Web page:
3 credits.
An introduction to the regional geography of Sub-Saharan Africa that examines the physical geography of the continent, the historical roots of its present political geography, the consequences of its colonial past on communities and cultures, as well as its natural resources. Students will examine continental issues such as resource management, food production, hunger, disease patterns and management of wildlife. Prerequisite: GEOG 290 or permission of the instructor.


GEOG 337. Geography of Latin America.

3 credits.
A study of countries in Latin America which includes their physical landforms, weather and climate, biogeography, natural resource base, attitudes toward the physical environment, characteristics of the economy, the current political role in international activities, and population characteristics that include growth rate, distribution, migration and ethnicity.


GEOG 338. Geography of the Philippine Islands: Problems and Possibilities.

3 credits.
Exploration of the Philippines focuses on poverty, environmental conservation, resource exploitation and ecosystem degradation in upland and marine environments. Topics include population dynamics, political pressure and instability, and urban challenges. The future of the country is investigated on all geographic scales with regard to its role in a globalized world economy.


GEOG 339. Geography of the Caribbean.

3 credits.
This course is designed to give students a general geographical overview of the islands states and territories surrounded by the Caribbean Sea. Students will study physical landforms, weather and climate, environmental issues, population characteristics, history, local and regional politics, and economic aspects of political units in the region.


GEOG 340. Biogeography.

3 credits.
This course emphasizes geographical biogeography and is an advanced physical geography class. Included are analyses of spatial patterns of biota from local to global scales and examinations of the systems and processes that result in spatial and temporal patterns of species existence and diversity, community composition, energy pathways, adaptive traits, and human influences on biotic systems and processes. Prerequisite: GEOG 210.

 

GEOG 341. Wilderness Techniques.

3 credits.
Wilderness legislation, legal mandates and wilderness issues are examined. Human impacts due to overuse or conflicting uses are studied, as are the philosophical aspects of wilderness ethics. This course is taught entirely in the field. Camping and hiking are required. Prerequisite: Permission of instructor.


GEOG 342. Management and Protection of Natural Resources.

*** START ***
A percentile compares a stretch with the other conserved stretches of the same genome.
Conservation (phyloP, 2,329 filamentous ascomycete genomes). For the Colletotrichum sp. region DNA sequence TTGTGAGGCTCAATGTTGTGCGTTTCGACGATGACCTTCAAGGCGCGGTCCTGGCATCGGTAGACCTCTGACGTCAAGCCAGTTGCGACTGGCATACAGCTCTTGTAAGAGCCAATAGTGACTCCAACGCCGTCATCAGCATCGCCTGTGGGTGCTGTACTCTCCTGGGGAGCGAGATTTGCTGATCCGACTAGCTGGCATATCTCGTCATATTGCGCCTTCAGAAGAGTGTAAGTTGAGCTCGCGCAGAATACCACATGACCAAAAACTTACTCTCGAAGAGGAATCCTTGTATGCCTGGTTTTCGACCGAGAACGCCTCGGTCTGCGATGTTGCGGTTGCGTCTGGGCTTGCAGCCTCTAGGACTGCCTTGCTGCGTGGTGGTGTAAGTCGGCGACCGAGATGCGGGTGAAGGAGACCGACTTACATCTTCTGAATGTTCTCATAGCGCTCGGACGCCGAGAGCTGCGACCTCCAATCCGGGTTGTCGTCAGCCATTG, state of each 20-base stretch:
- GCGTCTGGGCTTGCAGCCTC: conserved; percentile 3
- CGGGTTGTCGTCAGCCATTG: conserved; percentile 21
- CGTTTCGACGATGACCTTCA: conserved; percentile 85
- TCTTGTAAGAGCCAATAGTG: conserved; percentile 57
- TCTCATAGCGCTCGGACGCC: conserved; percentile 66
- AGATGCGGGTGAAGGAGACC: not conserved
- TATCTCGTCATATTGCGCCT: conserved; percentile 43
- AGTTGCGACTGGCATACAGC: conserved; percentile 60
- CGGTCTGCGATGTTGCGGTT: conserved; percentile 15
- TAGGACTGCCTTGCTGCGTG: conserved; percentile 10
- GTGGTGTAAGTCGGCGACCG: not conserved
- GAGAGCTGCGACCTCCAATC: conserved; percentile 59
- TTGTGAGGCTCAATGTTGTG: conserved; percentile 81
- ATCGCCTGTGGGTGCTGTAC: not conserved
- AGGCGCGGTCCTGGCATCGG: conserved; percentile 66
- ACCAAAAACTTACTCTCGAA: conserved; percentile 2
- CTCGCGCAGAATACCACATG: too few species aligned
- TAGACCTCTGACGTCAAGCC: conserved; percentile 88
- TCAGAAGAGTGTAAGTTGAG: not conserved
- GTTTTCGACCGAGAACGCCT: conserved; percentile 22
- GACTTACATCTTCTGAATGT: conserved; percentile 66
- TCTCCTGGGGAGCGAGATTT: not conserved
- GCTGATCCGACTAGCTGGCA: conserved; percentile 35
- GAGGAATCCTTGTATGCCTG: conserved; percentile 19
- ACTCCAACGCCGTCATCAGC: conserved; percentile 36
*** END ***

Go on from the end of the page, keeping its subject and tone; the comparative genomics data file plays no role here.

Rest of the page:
3 credits.
This course provides a managerial perspective for protection and management of natural resources. A systems approach for applied management strategies is provided for aquatic, terrestrial, threatened and endangered ecosystems. Topics include application of state, federal, international laws, regulations, policies and guidelines. Students develop management plans and explore jurisdictional resource protection issues.


GEOG 343. Wildlife Management.

3 credits.
An introductory discussion of applied management strategies for wildlife species and their ecological requirements is provided relative to human influences. Management techniques that are useful for determining population or health status are demonstrated for select vertebrate species. The evolution of wildlife laws, polices and management strategies are addressed to provide relevant awareness into the appropriate concepts of wildlife management.


GEOG 344. Economic Geography and Development Issues.

3 credits.
An overview of the classification of economic activities, the factors involved in the location of various types of economic activities and the regional variation in the standard of living associated with economic development. Additional topics include regional economic growth and types of economic systems and development perspectives, the roles that politics and demographics play in the economic development of a country, and the globalization of economic activities.


GEOG 345. Geography of Poverty.

3 credits.
This course provides a geographical perspective on poverty faced by communities and countries of the world today. The focus is on how poverty is defined, measured and mapped, the causes and impacts of poverty, theories for ending poverty and organizations that work to address poverty. It includes a geographical study of communities and countries that have successfully alleviated extreme poverty.


GEOG 350. Topics in Geography.

1-3 credits.
Examination of geographic topics that are of current interest. Can be repeated as course content changes. Prerequisite: Permission of instructor.